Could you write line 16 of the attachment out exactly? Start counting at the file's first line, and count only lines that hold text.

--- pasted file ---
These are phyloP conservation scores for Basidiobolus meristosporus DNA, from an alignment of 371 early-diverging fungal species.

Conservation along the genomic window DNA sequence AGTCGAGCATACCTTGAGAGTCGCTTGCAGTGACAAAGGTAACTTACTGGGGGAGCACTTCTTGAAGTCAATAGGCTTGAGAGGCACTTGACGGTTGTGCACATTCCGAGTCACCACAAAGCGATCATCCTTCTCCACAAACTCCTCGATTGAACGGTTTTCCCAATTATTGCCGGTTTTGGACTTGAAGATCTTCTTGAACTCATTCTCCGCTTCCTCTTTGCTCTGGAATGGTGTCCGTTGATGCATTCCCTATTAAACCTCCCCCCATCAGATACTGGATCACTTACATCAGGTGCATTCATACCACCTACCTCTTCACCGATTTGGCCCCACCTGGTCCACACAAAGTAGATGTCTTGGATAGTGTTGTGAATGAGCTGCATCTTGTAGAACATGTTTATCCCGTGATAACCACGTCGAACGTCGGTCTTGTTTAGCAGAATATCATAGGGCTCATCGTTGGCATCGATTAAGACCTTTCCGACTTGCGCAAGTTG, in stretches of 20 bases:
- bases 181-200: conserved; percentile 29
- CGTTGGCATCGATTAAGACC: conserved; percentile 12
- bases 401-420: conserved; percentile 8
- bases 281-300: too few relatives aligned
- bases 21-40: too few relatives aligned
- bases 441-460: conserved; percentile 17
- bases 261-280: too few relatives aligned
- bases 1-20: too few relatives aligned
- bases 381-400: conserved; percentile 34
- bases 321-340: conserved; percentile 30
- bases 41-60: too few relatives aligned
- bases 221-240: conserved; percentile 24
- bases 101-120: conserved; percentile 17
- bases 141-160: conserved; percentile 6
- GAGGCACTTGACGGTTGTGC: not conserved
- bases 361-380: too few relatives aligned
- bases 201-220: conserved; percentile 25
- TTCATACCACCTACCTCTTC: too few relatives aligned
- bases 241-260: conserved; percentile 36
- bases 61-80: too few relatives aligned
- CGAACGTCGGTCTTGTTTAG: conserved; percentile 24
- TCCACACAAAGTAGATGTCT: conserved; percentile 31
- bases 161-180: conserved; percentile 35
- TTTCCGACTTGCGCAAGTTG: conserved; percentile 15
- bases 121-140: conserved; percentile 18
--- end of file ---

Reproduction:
- bases 141-160: conserved; percentile 6